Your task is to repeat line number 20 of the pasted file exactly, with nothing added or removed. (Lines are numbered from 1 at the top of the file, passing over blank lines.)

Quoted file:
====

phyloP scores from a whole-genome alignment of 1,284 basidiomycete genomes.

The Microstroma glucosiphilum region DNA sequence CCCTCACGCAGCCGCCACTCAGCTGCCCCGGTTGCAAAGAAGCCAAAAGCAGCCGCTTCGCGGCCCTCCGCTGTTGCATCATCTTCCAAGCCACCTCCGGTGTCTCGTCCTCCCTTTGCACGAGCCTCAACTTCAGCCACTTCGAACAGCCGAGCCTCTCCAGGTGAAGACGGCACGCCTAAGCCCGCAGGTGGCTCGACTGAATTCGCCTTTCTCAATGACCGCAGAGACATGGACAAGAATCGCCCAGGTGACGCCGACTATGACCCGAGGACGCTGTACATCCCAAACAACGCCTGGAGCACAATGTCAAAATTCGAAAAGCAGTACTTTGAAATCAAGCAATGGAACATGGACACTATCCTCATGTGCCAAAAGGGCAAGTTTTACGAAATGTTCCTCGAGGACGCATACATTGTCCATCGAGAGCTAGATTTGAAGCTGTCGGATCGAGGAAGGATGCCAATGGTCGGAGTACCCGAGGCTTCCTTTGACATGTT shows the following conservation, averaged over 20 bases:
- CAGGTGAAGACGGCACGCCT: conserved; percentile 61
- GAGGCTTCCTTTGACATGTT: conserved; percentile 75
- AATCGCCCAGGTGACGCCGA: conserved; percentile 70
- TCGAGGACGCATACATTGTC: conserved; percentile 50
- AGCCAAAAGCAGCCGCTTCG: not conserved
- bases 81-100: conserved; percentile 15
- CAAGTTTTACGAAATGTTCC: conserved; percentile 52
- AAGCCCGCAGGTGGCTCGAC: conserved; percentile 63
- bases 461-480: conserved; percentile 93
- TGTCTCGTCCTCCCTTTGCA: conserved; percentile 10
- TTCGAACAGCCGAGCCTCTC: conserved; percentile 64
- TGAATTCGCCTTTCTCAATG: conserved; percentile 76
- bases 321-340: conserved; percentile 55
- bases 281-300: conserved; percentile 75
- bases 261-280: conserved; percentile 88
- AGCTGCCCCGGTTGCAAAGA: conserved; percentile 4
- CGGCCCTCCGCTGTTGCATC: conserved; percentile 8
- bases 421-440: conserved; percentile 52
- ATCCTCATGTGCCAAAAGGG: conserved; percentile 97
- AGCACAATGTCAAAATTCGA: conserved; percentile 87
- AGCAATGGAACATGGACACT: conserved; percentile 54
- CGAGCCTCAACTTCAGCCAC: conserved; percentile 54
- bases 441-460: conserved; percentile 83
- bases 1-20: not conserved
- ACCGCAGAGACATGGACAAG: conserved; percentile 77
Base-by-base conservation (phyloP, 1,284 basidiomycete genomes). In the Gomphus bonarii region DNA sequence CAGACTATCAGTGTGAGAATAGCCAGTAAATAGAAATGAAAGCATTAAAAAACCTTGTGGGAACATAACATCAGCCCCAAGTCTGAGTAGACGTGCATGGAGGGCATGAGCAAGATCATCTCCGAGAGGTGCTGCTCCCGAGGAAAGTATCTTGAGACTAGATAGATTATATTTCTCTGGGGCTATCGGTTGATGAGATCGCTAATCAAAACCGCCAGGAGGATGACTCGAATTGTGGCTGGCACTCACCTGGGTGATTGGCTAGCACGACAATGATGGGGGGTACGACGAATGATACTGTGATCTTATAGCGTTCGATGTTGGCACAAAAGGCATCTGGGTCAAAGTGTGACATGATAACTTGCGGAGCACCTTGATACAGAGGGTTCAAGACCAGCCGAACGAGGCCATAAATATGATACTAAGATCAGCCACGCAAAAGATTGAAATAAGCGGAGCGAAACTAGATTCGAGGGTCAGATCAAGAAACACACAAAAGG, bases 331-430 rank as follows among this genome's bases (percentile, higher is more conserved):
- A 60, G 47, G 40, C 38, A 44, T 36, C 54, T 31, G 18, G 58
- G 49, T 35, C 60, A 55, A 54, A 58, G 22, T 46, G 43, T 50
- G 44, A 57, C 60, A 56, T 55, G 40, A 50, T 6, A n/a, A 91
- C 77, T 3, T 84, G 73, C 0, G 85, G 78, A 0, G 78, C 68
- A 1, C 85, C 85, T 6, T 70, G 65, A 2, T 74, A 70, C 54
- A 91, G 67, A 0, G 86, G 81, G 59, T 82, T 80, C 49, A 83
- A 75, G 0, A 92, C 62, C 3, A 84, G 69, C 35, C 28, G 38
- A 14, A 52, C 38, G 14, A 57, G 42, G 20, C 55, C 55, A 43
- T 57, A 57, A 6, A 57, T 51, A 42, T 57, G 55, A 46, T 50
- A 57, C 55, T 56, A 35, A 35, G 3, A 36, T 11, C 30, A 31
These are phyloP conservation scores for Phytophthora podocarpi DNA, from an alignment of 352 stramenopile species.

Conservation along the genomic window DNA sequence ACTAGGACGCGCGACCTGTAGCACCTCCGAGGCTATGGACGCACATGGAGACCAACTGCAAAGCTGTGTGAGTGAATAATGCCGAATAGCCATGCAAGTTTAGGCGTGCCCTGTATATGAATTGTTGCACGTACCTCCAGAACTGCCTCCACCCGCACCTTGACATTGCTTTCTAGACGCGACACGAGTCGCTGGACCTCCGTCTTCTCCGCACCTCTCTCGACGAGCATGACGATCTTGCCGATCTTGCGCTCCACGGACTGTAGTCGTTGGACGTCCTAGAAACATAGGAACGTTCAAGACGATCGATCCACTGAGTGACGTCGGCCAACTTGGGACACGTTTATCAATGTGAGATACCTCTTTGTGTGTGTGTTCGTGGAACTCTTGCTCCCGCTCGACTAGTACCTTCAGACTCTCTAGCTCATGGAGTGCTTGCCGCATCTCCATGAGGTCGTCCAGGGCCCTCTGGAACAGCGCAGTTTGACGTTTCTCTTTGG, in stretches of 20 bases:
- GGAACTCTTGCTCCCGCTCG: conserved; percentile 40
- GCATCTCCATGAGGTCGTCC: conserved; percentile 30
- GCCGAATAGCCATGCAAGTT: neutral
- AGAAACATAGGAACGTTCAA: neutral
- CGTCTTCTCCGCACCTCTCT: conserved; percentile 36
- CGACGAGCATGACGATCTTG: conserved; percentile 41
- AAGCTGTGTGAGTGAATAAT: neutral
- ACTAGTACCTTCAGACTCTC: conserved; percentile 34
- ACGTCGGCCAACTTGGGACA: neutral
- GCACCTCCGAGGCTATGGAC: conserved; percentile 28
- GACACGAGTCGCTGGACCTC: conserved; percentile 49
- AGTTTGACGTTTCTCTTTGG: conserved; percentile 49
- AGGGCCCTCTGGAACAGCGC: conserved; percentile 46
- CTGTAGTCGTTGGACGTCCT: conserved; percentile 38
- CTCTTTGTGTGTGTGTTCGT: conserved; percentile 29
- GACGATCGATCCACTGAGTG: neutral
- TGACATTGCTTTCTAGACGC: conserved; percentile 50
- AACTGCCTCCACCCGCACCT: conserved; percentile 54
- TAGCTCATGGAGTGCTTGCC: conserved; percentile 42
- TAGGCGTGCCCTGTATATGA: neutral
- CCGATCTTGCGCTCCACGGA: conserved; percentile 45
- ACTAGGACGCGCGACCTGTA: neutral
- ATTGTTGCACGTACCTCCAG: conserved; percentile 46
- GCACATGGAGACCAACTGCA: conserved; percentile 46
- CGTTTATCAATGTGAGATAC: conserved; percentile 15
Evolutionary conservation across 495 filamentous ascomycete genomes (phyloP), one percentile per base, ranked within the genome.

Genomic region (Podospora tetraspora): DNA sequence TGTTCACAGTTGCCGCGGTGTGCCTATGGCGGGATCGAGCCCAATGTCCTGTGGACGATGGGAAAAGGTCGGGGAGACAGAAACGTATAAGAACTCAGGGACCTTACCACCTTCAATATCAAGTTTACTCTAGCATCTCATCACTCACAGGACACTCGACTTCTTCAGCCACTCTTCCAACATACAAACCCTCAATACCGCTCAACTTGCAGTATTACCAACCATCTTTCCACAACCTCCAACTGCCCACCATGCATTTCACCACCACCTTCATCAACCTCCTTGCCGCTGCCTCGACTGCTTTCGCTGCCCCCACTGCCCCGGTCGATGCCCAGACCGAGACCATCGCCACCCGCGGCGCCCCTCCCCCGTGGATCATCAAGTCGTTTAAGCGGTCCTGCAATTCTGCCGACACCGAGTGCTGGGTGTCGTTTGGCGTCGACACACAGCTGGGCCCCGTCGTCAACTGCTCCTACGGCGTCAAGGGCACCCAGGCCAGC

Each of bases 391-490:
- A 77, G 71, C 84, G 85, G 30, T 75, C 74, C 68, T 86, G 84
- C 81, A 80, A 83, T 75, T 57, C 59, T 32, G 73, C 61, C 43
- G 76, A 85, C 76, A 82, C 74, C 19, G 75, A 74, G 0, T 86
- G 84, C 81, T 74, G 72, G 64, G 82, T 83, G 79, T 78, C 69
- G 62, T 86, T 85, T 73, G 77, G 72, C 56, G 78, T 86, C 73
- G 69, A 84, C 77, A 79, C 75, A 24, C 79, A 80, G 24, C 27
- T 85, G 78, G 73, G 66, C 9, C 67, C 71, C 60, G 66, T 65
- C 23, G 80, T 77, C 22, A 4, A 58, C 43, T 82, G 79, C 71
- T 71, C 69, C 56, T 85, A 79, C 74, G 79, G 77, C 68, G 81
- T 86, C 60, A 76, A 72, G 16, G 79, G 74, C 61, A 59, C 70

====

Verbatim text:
- bases 421-440: conserved; percentile 52